On October 5, 1970, National Educational Television was replaced by the Public Broadcasting Service. The logo has three words. "Public" was red, "Broadcasting" was yellow, and "Service" was blue. This logo was used as a placeholder logo, but short-lived.
This logo was designed by Herb Lubalin, who also designed the accompanying typeface, ITC Avant Garde Gothic. The "P" resembles a human head, which is named P-Head, while the "B" and "S" are more overtly geometric. The nickname for this is the "Tri-Colored Everyman P-Heads". The logo was still used on new episodes of PBS shows until 1985. The colors were changed as well. Now, "P" is blue, "B" is orange, and "S" is green. PBS Digital Studios brought back this logo (sans the company name underneath) in 2014 with the introduction of its new logo which includes the Tri-Colored letters.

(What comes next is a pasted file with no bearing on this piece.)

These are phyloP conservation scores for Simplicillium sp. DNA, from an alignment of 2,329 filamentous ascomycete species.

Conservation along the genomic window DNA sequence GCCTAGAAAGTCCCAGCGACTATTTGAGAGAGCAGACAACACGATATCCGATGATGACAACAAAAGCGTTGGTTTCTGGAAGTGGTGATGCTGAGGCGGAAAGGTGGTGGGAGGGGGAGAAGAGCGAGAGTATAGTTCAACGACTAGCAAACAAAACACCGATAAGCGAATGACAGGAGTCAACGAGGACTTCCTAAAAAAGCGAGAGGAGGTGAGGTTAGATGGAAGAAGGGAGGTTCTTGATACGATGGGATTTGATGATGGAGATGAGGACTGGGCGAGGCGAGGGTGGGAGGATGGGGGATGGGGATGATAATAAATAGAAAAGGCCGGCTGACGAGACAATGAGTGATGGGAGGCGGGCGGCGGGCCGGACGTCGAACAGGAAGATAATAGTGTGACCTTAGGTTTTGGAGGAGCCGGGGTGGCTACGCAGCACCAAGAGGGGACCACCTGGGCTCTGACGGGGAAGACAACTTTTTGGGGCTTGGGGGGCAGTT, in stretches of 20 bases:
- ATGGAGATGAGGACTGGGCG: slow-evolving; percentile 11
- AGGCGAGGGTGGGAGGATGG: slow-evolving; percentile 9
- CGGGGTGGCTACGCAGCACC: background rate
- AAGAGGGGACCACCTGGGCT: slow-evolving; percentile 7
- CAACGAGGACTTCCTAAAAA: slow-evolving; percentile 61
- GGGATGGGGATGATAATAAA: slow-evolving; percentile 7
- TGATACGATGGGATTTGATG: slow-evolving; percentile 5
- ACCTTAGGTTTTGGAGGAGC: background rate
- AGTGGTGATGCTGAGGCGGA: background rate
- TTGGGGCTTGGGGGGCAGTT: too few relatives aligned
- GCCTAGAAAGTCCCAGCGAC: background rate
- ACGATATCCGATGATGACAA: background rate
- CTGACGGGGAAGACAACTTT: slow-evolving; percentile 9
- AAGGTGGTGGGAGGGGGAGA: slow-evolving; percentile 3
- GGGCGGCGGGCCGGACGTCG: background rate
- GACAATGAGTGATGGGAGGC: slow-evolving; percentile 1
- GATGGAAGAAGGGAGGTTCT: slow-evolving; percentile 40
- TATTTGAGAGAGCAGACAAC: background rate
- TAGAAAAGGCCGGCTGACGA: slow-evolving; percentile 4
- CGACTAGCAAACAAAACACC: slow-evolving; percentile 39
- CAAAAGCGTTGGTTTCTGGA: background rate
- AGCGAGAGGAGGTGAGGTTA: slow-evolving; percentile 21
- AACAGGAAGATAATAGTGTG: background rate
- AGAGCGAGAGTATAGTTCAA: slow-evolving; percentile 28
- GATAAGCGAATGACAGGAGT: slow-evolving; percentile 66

The prototypes were used in Herb Lubalin talking about how he made the logo but not on television.
Chermayeff & Geismar designed a modified version of the "P-Head" from the previous logo and placed in a forward-facing position and added two additional facial outlines on the edge of the logo, one in negative space and one in positive space. The font used for the "PBS" identification was designed specifically for the network. The logo is also used with PBS Home Video. The logo aired in September 30, 1984 as the channel was shortened to PBS.
In 1998, the "P-Head" logo was placed in a black circle, with the "P-Head" now being colored white. The first ident package used people putting up the symbol over their faces and with people in the background doing moves while being in the air.
In 2002, the logo redesigned the P-Head circle bigger than the text. This wordmark uses the font Caecilia 75 Heavy instead of Lubalin Graph Demi. This logo is still used as a 2D version of the logo.
- National Educational Television
- For other related logos and images see: PBS/Other, and PBS/Idents
The Fred Rogers Company